In the 50th comment at a thread over at Urban Review St. Louis, the anonymous poster known as "Equals 42" makes the following comment regarding the idea of replacing the I-70 depressed lanes with a new Memorial Parkway:
"Jim (Zavist), I don’t believe we have to continue to direct North-South traffic down Memorial Drive (hopefully Parkway). If I-70 dumped off onto Broadway near the Dome and Casino, traffic would be directed down Broadway and 4th streets where it belongs as they are both large streets (ignore the loss of a lane at the Fed Reserve) and can handle traffic with appropriate speed restrictions (downtown should never be relegated to a shortcut). Memorial Parkway can serve as an additional route not directly connected to the Interstates. From the south, more of the same. Dump downtown traffic off at Broadway and 4th near Chouteau and it helps people get to the Chouteau Landing areas talked about forever.
People in St Louis are under the mistaken belief that they have traffic. They don’t. I lived 30 years in LA and SF. I travel for a living and regularly see Atlanta, Boston, Seattle, Dallas, Houston, Phoenix and DC traffic. Those cities have traffic to contend with on your daily commute. To claim that removing a small stretch of obsolete highway by the arch will seriously impact traffic downtown is simply not true based on my years of living and working downtown. Real traffic there happens seldom and is primarily for events such as the Rams and 4th of July fireworks. As the axiom goes, you don’t build a church for Easter mass, you build it to accommodate normal Sundays. On top of that, we’ve seen what little disruption there really is when they took out 64/40. Outrageous claims that everyone’s days would be ruined, businesses closed, etc were found to be just wrong. [They allowed everyone to take credit for the planning that “alleviated” the problem.]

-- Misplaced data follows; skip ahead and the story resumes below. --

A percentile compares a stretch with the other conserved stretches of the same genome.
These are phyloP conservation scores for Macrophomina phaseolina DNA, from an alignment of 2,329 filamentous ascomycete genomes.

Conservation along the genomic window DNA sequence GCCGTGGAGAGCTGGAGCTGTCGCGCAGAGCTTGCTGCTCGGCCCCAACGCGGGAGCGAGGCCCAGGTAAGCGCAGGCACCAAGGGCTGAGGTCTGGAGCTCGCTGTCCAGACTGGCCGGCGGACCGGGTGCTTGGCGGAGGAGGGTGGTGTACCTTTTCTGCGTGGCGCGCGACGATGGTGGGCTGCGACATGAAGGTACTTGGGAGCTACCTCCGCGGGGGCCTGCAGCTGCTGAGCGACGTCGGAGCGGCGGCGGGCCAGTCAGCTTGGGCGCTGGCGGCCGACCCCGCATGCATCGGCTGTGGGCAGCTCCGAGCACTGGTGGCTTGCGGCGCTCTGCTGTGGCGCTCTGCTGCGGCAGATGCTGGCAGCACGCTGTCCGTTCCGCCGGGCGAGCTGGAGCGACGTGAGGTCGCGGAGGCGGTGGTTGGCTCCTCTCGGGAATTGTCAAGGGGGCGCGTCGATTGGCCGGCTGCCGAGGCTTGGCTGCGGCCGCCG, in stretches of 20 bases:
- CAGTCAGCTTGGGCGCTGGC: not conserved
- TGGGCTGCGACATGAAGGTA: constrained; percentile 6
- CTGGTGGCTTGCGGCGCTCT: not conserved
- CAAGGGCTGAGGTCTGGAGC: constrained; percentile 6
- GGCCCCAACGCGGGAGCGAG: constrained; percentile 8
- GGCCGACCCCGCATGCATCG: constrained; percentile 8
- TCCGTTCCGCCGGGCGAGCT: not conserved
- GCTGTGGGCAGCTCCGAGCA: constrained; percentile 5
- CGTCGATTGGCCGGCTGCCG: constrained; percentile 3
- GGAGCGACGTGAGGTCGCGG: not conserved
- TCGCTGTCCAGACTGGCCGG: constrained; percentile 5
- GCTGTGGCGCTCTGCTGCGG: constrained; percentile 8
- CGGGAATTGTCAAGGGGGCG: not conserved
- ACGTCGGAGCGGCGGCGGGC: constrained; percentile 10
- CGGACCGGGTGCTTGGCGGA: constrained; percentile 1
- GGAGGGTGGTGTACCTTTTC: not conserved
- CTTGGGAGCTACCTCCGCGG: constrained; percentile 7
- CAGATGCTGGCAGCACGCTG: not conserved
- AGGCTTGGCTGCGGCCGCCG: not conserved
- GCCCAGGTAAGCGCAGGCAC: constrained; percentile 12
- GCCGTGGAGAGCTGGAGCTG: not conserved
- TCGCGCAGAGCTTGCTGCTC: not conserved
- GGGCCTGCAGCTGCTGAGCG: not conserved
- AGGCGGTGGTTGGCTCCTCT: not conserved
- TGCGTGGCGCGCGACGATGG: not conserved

At $5/gallon (I have to use premium) we should be reconsidering all our intracity highways and the state and fed should be requiring zoning changes which compress our sprawl into more manageable, denser urban areas better served by transit. That would constitute a portion of an effective energy policy. The upside could be a spurred recovery in depressed property prices in already developed cities which could help stem the “wealth loss” effect currently plaguing the consumer side of the economy."